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Monday, October 3, 2011

Deep Impact and Morality (January 7, 2007)

Ok, not exactly politics, but it's my blog and I'll share if I want to.  :-)


I know, once again, two posts within a short period of time. The only reason this time is that I felt that each of my posts tonight deserve their own spaces and not to be crammed together.

Earlier this week, I was watching Deep Impact. If you have not seen it, I'll fill you in. It came out in 1998 (I believe) aroudn the same time as Armageddon. Both were about an astronomical body that will impact the Earth and wipe out all life. Where they differ is that Armageddon is more focused on what will happen out there and Deep Impact takes a more holistic view of events. Personally, I prefer Deep Impact; although I do love Armageddon; because it is more human.

Anyway, in Deep Impact there are two things that happen that raise enormous ethical and moral questions. The first is when the President of the US; played awesomely by Morgan Freeman; announces that caves have been built to ensure the safety of 1,000,000 Americans. He states that 200,000 of these people have been preselected. The other 800,000 will be selected randomly using their Social Security numbers. Anyone over the age of 50 (maybe it was 60, but I am pretty sure it was 50) will be automatically excluded from the lottery. The ethical dilemma that comes up here is, "Is it ethical and moral to eliminate a groups of people from being saved merely dfue to their age?" This is a fascinating question.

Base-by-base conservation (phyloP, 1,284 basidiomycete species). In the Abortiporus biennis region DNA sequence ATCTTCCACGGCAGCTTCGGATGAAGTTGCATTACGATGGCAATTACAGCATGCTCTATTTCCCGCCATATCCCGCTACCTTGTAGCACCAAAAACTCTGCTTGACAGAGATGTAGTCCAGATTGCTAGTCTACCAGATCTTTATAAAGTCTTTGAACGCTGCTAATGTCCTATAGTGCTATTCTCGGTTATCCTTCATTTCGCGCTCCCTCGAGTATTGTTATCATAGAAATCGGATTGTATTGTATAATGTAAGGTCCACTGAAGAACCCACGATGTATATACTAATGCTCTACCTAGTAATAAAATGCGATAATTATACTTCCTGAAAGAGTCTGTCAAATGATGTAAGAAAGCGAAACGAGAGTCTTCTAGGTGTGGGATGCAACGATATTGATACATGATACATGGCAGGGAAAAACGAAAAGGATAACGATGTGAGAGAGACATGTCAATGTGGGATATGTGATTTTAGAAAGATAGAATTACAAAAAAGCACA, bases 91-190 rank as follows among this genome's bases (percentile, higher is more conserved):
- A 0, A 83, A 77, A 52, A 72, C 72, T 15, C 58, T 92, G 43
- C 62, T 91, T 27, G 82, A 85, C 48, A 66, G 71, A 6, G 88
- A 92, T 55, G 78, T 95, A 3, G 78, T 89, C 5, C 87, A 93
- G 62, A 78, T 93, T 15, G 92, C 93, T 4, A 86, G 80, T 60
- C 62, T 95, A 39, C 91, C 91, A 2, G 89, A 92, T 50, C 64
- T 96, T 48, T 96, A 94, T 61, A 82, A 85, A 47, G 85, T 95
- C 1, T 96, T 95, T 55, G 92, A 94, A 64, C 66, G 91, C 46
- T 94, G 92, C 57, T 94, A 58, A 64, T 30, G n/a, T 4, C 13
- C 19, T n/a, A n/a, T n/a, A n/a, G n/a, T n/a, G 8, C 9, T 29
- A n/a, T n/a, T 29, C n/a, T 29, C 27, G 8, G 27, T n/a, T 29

Pragmatically speaking, it was the only possible choice. Since they would be underground for 2-3 years the older people might become too weak to help rebuild. So to ensure that the culture will continue on and be rebuilt speedily, a younger groups must be selected.

I do not think this decision could be defended ethically. I could be wrong, and would love to see a defense of it, but I don't think it could be. To basically kill off one group solely because of their age strikes me as morally indefensible. I also cannot bring myself to condemn the decision, because the circumstances are singularly unique and brought alot of pressure on everyone involved, I am sure.

The second ethical dilemma was the suicide of the astronauts. In order to save life on Earth, 4 Americans and 1 Russian fly their shuttle with nukes into the comet and blow it up. Was it the right thing to do? Absolutely. Was it ethical? I would argue yes. My grounds would be St. Thomas Aquinas' Principle fo the Double Effect. This Principle states that if you do something moral and it has a side effect that is immoral, then the action is not immoral even though one siade effect was. This is used to justify self-defense. Your intent is to rpotect your own life, but as a side effect of protecting your own life, your attacker dies. You are not guilty of murder because you meant to defend your own life, not kill them.

To apply this to the shuttle crew, they intended to save the lives of billions on Earth. In order to do that, they ended up suiciding. Suicide is normally an extremely immoral act, but under the circumstances, it was not because their intention was to save others. A little more clear cut than the first to be sure, but still an interesting moral dilemma.